Categories of Special Interest
Architectural, Artistic, Social
In Use As
1880 - 1890
Detached nine-bay two-storey convent school, built in 1881 and altered c.1920, having a projecting gable-fronted two-bay two-storey section (with attic level) to the west side of the main façade (south) and a projecting single-bay two-storey canted projection to the centre of the main façade containing the main entrance to the original block. Numerous later extensions to the rear (north) and to the west. Steeply pitched natural slate roof with decorative courses of scalloped and coloured slates, projecting eaves supported on cut stone brackets and moulded ashlar limestone chimneystacks. Cut stone cross finial over gable apex of advanced block to the west end. Hipped natural slate roof over entrance block. Rendered walls over chamfered limestone plinth with flush cut stone quoins to the corners of projecting sections. Pointed-arched window openings to the main body of building at ground floor level having flush ashlar limestone block-and-start surrounds, cut stone Y-tracery, stone sills and replacement windows. Pointed-arched window openings over at first floor with flush ashlar limestone block-and-start surrounds, cut stone sills and replacement windows. Square-headed openings to advanced block to the west having replacement fittings. Tripartite pointed-arch former doorway to front face of canted projection having flush ashlar limestone block-and-start surround and pointed arched sidelights. Now infilled with modern window. Three graded lancet openings over former doorway having cut stone surrounds and diamond pane windows. Former main doorway flanked to either side by clasping ashlar limestone buttresses with a carved coat of arms over, above doorway. Convent is set back from road in extensive mature grounds with a rubble stone boundary wall to the south, iron railings to site and a graveyard (15310153) to the southwest. Located to the north end of Mullingar Town centre.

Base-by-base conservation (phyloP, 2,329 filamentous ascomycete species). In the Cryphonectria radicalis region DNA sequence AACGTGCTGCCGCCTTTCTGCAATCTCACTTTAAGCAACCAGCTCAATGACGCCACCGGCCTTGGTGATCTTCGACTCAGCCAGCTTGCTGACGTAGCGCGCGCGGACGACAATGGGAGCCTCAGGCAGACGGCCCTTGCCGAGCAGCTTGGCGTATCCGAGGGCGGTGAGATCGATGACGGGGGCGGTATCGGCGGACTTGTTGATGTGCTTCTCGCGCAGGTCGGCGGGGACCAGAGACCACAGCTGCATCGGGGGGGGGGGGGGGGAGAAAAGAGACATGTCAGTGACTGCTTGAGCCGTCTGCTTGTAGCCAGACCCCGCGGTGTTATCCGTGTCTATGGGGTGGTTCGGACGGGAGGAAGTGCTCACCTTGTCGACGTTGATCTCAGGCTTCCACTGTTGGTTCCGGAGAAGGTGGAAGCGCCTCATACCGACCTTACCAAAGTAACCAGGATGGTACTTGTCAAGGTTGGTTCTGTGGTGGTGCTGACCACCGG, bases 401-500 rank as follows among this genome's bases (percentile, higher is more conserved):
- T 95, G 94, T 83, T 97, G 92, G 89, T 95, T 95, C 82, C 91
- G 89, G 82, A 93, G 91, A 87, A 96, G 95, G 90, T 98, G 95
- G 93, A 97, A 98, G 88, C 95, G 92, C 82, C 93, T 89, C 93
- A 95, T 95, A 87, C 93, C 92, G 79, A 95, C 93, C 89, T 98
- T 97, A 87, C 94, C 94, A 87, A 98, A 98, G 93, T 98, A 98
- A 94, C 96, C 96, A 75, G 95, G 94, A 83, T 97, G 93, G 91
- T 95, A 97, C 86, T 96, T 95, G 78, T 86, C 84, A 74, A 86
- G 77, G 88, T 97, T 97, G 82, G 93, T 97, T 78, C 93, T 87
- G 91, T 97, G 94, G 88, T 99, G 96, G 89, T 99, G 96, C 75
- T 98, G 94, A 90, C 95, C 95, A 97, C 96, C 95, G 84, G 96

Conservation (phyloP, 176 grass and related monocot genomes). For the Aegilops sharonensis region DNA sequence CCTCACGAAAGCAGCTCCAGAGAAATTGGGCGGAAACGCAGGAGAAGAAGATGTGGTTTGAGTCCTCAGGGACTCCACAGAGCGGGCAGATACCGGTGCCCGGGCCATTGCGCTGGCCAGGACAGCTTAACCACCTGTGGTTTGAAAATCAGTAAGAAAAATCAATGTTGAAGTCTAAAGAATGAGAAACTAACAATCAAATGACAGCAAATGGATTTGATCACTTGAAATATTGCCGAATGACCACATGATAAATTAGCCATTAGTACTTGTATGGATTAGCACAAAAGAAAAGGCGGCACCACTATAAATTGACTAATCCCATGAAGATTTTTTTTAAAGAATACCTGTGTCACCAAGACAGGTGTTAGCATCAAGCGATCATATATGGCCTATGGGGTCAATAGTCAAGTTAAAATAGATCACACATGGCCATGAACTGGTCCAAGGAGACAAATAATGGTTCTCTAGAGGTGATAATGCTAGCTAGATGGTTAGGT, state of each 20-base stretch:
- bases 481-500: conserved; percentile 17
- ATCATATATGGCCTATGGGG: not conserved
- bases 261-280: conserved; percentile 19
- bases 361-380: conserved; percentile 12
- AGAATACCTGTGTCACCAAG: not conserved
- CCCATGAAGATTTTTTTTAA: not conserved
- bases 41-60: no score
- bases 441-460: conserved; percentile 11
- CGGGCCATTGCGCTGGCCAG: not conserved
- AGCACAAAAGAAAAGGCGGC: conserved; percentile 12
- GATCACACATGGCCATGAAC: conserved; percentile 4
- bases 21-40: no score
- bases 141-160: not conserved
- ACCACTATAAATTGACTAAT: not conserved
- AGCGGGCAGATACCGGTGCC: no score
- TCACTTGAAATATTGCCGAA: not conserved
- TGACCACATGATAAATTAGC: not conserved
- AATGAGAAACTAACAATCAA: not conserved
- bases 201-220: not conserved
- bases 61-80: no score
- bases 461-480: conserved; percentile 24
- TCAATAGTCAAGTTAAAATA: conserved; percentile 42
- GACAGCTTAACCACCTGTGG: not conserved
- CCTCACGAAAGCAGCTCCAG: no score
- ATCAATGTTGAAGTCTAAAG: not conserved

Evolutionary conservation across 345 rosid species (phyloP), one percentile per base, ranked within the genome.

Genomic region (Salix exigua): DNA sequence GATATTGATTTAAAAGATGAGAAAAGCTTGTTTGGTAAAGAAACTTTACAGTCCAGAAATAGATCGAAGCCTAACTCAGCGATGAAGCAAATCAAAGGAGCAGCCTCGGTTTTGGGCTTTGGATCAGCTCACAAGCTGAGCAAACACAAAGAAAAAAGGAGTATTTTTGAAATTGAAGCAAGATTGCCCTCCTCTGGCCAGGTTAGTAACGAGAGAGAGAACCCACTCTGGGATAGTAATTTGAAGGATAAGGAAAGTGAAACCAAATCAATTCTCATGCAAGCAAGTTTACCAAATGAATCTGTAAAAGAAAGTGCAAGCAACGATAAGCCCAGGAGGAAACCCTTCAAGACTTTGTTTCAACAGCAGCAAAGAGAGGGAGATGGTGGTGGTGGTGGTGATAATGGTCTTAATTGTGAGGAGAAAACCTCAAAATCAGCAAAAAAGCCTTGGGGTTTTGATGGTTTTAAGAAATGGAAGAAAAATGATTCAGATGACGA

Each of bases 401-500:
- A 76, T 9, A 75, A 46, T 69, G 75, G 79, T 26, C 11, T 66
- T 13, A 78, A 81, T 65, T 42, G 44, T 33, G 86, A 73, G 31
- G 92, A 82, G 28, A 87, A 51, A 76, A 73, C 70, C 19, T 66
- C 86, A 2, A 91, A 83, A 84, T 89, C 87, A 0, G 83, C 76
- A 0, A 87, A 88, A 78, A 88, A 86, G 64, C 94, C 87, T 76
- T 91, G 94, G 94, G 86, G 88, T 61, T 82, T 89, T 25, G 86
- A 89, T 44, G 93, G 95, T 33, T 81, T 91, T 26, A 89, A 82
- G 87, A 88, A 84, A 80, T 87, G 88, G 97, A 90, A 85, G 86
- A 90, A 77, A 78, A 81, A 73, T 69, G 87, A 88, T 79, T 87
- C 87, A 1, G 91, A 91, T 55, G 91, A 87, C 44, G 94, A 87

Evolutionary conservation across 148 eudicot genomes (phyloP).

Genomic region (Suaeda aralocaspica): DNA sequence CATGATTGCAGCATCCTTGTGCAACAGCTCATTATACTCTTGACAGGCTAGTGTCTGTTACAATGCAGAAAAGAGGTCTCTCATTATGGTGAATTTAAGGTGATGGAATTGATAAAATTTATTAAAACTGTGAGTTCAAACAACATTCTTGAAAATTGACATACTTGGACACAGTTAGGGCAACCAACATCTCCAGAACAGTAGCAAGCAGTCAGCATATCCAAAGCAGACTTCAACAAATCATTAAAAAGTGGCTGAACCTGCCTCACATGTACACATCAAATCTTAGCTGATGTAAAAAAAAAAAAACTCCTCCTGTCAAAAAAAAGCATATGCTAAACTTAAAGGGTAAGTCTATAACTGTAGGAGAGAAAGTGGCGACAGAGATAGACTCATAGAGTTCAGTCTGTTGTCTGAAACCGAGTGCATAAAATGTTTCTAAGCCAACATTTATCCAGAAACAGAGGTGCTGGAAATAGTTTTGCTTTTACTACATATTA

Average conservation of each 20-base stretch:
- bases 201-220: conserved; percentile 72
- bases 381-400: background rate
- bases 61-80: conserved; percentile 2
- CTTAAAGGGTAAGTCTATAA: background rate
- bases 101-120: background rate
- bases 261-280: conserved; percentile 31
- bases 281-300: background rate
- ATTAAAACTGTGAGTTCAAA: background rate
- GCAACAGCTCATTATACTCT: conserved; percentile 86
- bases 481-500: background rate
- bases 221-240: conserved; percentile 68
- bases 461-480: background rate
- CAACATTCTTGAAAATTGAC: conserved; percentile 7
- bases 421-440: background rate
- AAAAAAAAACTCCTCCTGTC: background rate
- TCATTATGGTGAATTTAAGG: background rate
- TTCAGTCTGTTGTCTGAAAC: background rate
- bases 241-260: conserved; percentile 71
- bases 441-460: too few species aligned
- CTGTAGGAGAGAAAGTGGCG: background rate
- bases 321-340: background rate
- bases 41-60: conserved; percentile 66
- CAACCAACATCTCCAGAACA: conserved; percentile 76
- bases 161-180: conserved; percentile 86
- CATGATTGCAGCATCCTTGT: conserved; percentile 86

A substantial and well-detailed late nineteenth-century convent, which retains its early impressive scale and character despite being greatly extended and altered over the years. It is built in the Institutional Gothic style that is characteristic of buildings of this type and date. The extensive good quality ashlar limestone detailing is indicative of the increasing wealth and status of the Roman Catholic Church in Ireland at the time of construction. The mixture of the plain rendered walls with cut stone detailing creates an appealing textured visual effect, which is typical of convent architecture at this time in Ireland. The projecting gable-fronted section to the west end suggests that it may have been originally built to serve as a chapel, later converted to a new use. A number of the 1920 extensions were designed by W.H. Byrne and Son, a prolific firm of architects often engaged by the Roman Catholic Church for its building projects at the time. This convent occupies a prominent position on the main approach road into Mullingar from the north and is an integral element of the architectural heritage of Westmeath. The boundary wall to the south, along the banks of the Royal Canal, completes the setting.